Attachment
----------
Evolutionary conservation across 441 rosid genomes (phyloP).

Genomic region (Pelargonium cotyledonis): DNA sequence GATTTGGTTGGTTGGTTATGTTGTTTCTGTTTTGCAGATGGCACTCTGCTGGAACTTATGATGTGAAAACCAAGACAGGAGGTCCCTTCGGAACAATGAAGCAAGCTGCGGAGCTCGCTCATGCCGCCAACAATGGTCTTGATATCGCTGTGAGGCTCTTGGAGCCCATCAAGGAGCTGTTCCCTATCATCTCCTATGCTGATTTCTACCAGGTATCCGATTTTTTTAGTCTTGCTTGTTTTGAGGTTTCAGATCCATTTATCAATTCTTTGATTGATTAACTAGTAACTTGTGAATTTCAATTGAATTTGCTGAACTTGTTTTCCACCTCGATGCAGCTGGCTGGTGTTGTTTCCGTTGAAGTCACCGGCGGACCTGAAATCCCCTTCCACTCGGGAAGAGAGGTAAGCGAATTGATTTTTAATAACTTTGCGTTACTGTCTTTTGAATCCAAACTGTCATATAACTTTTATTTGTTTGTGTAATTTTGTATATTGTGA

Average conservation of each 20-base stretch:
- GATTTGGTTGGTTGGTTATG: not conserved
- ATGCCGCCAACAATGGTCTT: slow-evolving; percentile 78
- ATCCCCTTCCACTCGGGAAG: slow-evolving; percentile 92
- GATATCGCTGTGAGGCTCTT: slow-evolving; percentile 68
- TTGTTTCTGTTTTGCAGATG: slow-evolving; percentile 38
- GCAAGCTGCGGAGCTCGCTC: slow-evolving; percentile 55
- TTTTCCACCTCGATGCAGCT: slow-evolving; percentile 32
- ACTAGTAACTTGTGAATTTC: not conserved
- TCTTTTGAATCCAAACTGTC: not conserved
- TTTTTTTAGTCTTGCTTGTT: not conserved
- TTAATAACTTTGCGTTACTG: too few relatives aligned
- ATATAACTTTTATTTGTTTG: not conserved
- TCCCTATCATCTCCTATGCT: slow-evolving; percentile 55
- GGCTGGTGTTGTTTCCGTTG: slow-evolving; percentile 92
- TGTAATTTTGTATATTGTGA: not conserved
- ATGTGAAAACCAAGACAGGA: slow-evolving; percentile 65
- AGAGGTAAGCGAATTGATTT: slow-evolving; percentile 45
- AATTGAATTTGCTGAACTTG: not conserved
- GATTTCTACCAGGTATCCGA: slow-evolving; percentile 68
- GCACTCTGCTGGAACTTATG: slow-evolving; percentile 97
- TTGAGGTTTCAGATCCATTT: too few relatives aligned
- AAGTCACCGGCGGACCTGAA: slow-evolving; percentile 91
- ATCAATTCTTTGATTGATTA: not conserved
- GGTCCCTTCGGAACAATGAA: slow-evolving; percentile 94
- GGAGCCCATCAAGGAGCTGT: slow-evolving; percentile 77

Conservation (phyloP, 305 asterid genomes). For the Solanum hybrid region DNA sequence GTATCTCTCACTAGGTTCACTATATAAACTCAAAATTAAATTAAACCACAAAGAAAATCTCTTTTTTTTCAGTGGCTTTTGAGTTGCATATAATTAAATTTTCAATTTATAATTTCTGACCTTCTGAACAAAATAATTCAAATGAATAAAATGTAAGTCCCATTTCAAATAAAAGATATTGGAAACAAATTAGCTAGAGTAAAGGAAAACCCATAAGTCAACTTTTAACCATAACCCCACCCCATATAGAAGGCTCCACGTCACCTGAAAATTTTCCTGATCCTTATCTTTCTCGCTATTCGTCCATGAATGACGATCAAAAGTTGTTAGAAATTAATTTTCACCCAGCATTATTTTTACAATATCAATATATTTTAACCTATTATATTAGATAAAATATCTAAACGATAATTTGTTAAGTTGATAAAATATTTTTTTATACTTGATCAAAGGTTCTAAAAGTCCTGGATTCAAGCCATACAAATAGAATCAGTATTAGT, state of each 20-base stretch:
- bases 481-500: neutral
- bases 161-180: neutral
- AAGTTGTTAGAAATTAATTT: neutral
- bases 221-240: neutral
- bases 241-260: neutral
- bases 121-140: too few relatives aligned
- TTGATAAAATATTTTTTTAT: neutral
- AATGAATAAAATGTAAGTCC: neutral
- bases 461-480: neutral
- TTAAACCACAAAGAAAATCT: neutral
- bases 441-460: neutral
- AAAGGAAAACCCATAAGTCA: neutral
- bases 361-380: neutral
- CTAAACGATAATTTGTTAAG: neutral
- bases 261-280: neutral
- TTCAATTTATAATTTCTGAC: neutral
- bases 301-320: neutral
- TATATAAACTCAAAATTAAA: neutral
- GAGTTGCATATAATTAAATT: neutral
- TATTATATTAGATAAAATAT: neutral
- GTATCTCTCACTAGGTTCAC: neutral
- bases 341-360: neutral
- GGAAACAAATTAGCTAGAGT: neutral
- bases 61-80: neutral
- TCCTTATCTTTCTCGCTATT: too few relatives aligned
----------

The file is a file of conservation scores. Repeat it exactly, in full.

Evolutionary conservation across 441 rosid genomes (phyloP).

Genomic region (Pelargonium cotyledonis): DNA sequence GATTTGGTTGGTTGGTTATGTTGTTTCTGTTTTGCAGATGGCACTCTGCTGGAACTTATGATGTGAAAACCAAGACAGGAGGTCCCTTCGGAACAATGAAGCAAGCTGCGGAGCTCGCTCATGCCGCCAACAATGGTCTTGATATCGCTGTGAGGCTCTTGGAGCCCATCAAGGAGCTGTTCCCTATCATCTCCTATGCTGATTTCTACCAGGTATCCGATTTTTTTAGTCTTGCTTGTTTTGAGGTTTCAGATCCATTTATCAATTCTTTGATTGATTAACTAGTAACTTGTGAATTTCAATTGAATTTGCTGAACTTGTTTTCCACCTCGATGCAGCTGGCTGGTGTTGTTTCCGTTGAAGTCACCGGCGGACCTGAAATCCCCTTCCACTCGGGAAGAGAGGTAAGCGAATTGATTTTTAATAACTTTGCGTTACTGTCTTTTGAATCCAAACTGTCATATAACTTTTATTTGTTTGTGTAATTTTGTATATTGTGA

Average conservation of each 20-base stretch:
- GATTTGGTTGGTTGGTTATG: not conserved
- ATGCCGCCAACAATGGTCTT: slow-evolving; percentile 78
- ATCCCCTTCCACTCGGGAAG: slow-evolving; percentile 92
- GATATCGCTGTGAGGCTCTT: slow-evolving; percentile 68
- TTGTTTCTGTTTTGCAGATG: slow-evolving; percentile 38
- GCAAGCTGCGGAGCTCGCTC: slow-evolving; percentile 55
- TTTTCCACCTCGATGCAGCT: slow-evolving; percentile 32
- ACTAGTAACTTGTGAATTTC: not conserved
- TCTTTTGAATCCAAACTGTC: not conserved
- TTTTTTTAGTCTTGCTTGTT: not conserved
- TTAATAACTTTGCGTTACTG: too few relatives aligned
- ATATAACTTTTATTTGTTTG: not conserved
- TCCCTATCATCTCCTATGCT: slow-evolving; percentile 55
- GGCTGGTGTTGTTTCCGTTG: slow-evolving; percentile 92
- TGTAATTTTGTATATTGTGA: not conserved
- ATGTGAAAACCAAGACAGGA: slow-evolving; percentile 65
- AGAGGTAAGCGAATTGATTT: slow-evolving; percentile 45
- AATTGAATTTGCTGAACTTG: not conserved
- GATTTCTACCAGGTATCCGA: slow-evolving; percentile 68
- GCACTCTGCTGGAACTTATG: slow-evolving; percentile 97
- TTGAGGTTTCAGATCCATTT: too few relatives aligned
- AAGTCACCGGCGGACCTGAA: slow-evolving; percentile 91
- ATCAATTCTTTGATTGATTA: not conserved
- GGTCCCTTCGGAACAATGAA: slow-evolving; percentile 94
- GGAGCCCATCAAGGAGCTGT: slow-evolving; percentile 77

Conservation (phyloP, 305 asterid genomes). For the Solanum hybrid region DNA sequence GTATCTCTCACTAGGTTCACTATATAAACTCAAAATTAAATTAAACCACAAAGAAAATCTCTTTTTTTTCAGTGGCTTTTGAGTTGCATATAATTAAATTTTCAATTTATAATTTCTGACCTTCTGAACAAAATAATTCAAATGAATAAAATGTAAGTCCCATTTCAAATAAAAGATATTGGAAACAAATTAGCTAGAGTAAAGGAAAACCCATAAGTCAACTTTTAACCATAACCCCACCCCATATAGAAGGCTCCACGTCACCTGAAAATTTTCCTGATCCTTATCTTTCTCGCTATTCGTCCATGAATGACGATCAAAAGTTGTTAGAAATTAATTTTCACCCAGCATTATTTTTACAATATCAATATATTTTAACCTATTATATTAGATAAAATATCTAAACGATAATTTGTTAAGTTGATAAAATATTTTTTTATACTTGATCAAAGGTTCTAAAAGTCCTGGATTCAAGCCATACAAATAGAATCAGTATTAGT, state of each 20-base stretch:
- bases 481-500: neutral
- bases 161-180: neutral
- AAGTTGTTAGAAATTAATTT: neutral
- bases 221-240: neutral
- bases 241-260: neutral
- bases 121-140: too few relatives aligned
- TTGATAAAATATTTTTTTAT: neutral
- AATGAATAAAATGTAAGTCC: neutral
- bases 461-480: neutral
- TTAAACCACAAAGAAAATCT: neutral
- bases 441-460: neutral
- AAAGGAAAACCCATAAGTCA: neutral
- bases 361-380: neutral
- CTAAACGATAATTTGTTAAG: neutral
- bases 261-280: neutral
- TTCAATTTATAATTTCTGAC: neutral
- bases 301-320: neutral
- TATATAAACTCAAAATTAAA: neutral
- GAGTTGCATATAATTAAATT: neutral
- TATTATATTAGATAAAATAT: neutral
- GTATCTCTCACTAGGTTCAC: neutral
- bases 341-360: neutral
- GGAAACAAATTAGCTAGAGT: neutral
- bases 61-80: neutral
- TCCTTATCTTTCTCGCTATT: too few relatives aligned